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  • 1. Managerial Economics & Business Strategy Chapter 5 goes with unit 5 The Production Process and Costs (pp. 168-187 but place most emphasis on costs which start at the bottom of page 177)
  • 2. Overview
    • Cost Analysis
      • Total Cost, Variable Cost, Fixed Costs
      • Cubic Cost Function
      • Cost Relations
  • 3. Production Analysis
    • Production Function
      • Q = F(K,L)
      • The maximum amount of output that can be produced with K units of capital and L units of labor.
    • Short-Run vs. Long-Run Decisions
    • Fixed vs. Variable Inputs
  • 4. Marginal Productivity Measures
    • Marginal Product of Labor: MP L = Q/ L
      • Measures the output produced by the last worker.
    • Marginal Product of Capital: MP K = Q/ K
      • Measures the output produced by the last unit of capital.
  • 5. Average Productivity Measures
    • Average Product of Labor
      • AP L = Q/L.
      • Measures the output of an average worker.
    • Average Product of Capital
      • AP K = Q/K.
      • Measures the output of an average unit of capital.
  • 6. Isoquant
    • The combinations of inputs (K, L) that yield the producer the same level of output.
    • The shape of an isoquant reflects the ease with which a producer can substitute among inputs while maintaining the same level of output.
  • 7. Marginal Rate of Technical Substitution (MRTS)
    • The rate at which two inputs are substituted while maintaining the same output level.
  • 8. Linear Isoquants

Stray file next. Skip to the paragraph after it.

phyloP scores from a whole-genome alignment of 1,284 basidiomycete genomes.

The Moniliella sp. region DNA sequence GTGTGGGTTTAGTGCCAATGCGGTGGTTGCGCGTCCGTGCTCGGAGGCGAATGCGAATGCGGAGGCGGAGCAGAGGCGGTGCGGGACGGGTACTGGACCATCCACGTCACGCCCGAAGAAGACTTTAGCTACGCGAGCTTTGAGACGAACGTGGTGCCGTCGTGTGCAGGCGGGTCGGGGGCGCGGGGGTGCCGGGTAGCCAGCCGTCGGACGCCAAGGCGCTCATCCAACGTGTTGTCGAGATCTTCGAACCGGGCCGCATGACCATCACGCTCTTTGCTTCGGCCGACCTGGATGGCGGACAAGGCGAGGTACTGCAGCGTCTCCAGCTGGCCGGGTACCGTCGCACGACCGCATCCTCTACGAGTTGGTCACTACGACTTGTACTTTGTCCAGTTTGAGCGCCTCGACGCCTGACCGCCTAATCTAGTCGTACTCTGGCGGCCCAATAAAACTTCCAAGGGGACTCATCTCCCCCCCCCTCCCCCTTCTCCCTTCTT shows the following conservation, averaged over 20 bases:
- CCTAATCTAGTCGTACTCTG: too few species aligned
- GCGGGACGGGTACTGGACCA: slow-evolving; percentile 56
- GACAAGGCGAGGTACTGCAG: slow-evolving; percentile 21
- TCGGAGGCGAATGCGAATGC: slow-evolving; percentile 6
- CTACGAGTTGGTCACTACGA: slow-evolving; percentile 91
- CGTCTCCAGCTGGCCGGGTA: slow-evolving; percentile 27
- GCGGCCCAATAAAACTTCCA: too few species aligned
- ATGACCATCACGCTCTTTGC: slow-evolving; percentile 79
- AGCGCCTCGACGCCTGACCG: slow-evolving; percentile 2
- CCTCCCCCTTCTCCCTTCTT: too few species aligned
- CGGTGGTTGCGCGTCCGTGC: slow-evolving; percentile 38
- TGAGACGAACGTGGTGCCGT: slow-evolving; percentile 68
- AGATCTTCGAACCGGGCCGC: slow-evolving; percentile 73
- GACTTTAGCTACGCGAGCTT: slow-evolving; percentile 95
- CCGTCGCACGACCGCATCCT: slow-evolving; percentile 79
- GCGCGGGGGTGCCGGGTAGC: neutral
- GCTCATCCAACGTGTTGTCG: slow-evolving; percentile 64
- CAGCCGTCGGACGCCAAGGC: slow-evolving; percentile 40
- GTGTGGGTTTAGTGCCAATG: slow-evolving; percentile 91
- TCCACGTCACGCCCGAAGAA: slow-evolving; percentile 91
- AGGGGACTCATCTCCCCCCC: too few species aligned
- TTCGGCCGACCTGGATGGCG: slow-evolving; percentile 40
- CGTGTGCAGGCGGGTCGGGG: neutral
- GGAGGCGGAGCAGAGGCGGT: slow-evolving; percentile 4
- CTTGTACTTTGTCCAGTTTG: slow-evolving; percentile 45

• Capital and labor are perfect substitutes
      • Q = aK + bL
      • Linear isoquants imply that inputs are substituted at a constant rate, independent of the input levels employed.
    Q 3 Q 2 Q 1 Increasing Output L K
  • 9. Leontief Isoquants
    • Capital and labor are perfect complements.
    • Capital and labor are used in fixed-proportions.
    • Since capital and labor are consumed in fixed proportions there is no input substitution along isoquants
    L Q 3 Q 2 Q 1 K Increasing Output
  • 10. Cobb-Douglas Isoquants
    • Inputs are not perfectly substitutable.
    • Diminishing marginal rate of technical substitution.
      • As less of one input is used in the production process, increasingly more of the other input must be employed to produce the same output level.
    Q 1 Q 2 Q 3 K L Increasing Output
  • 11. Isocost
    • The combinations of inputs that produce a given level of output at the same cost:
    • wL + rK = C
    • Rearranging,
    • K= (1/r)C - (w/r)L
    • For given input prices, isocosts farther from the origin are associated with higher costs.
    • Changes in input prices change the slope of the isocost line.
    K L C 1 L K C 1 / r C 1 / w C / w 0 C / r New Isocost Line for a decrease in the wage (price of labor: w 0 > w 1 ). C 0 C 0 / w C 0 / r C / w 1 New Isocost Line associated with higher costs (C 0 < C 1 ).
  • 12. Cost Minimization Q L K Point of Cost Minimization Slope of Isocost = Slope of Isoquant
  • 13. Cost Analysis
    • Types of Costs
      • Fixed costs (FC)
      • Variable costs (VC)
      • Total costs (TC)
      • Sunk costs
  • 14. Total and Variable Costs
    • C(Q): Minimum total cost of producing alternative levels of output:
      • C(Q) = VC(Q) + FC
    • VC(Q): Costs that vary with output.
    • FC: Costs that do not vary with output.
    0 $ Q C(Q) = VC + FC VC(Q) FC
  • 15. Fixed and Sunk Costs FC: Costs that do not change as output changes. Sunk Cost: A cost that is forever lost after it has been paid. $ Q FC C(Q) = VC + FC VC(Q)
  • 16. Some Definitions
    • Average Total Cost
      • ATC = AVC + AFC
      • ATC = C(Q)/Q
    • Average Variable Cost
      • AVC = VC(Q)/Q
    • Average Fixed Cost
      • AFC = FC/Q
    • Marginal Cost
      • MC = C/ Q
    MR $ Q ATC AVC AFC MC
  • 17. Fixed Cost ATC AVC Q 0 AFC Fixed Cost Q 0 (ATC-AVC) = Q 0 AFC = Q 0 (FC/ Q 0 ) = FC $ Q ATC AVC MC
  • 18. Variable Cost AVC Variable Cost Q 0 Q 0 AVC = Q 0 [VC(Q 0 )/ Q 0 ] = VC(Q 0 ) $ Q ATC AVC MC
  • 19. ATC Total Cost Q 0 Q 0 ATC = Q 0 [C(Q 0 )/ Q 0 ] = C(Q 0 ) Total Cost $ Q ATC AVC MC
  • 20. Conclusion
    • Cost functions are the foundation for helping to determine profit-maximizing behavior in future chapters.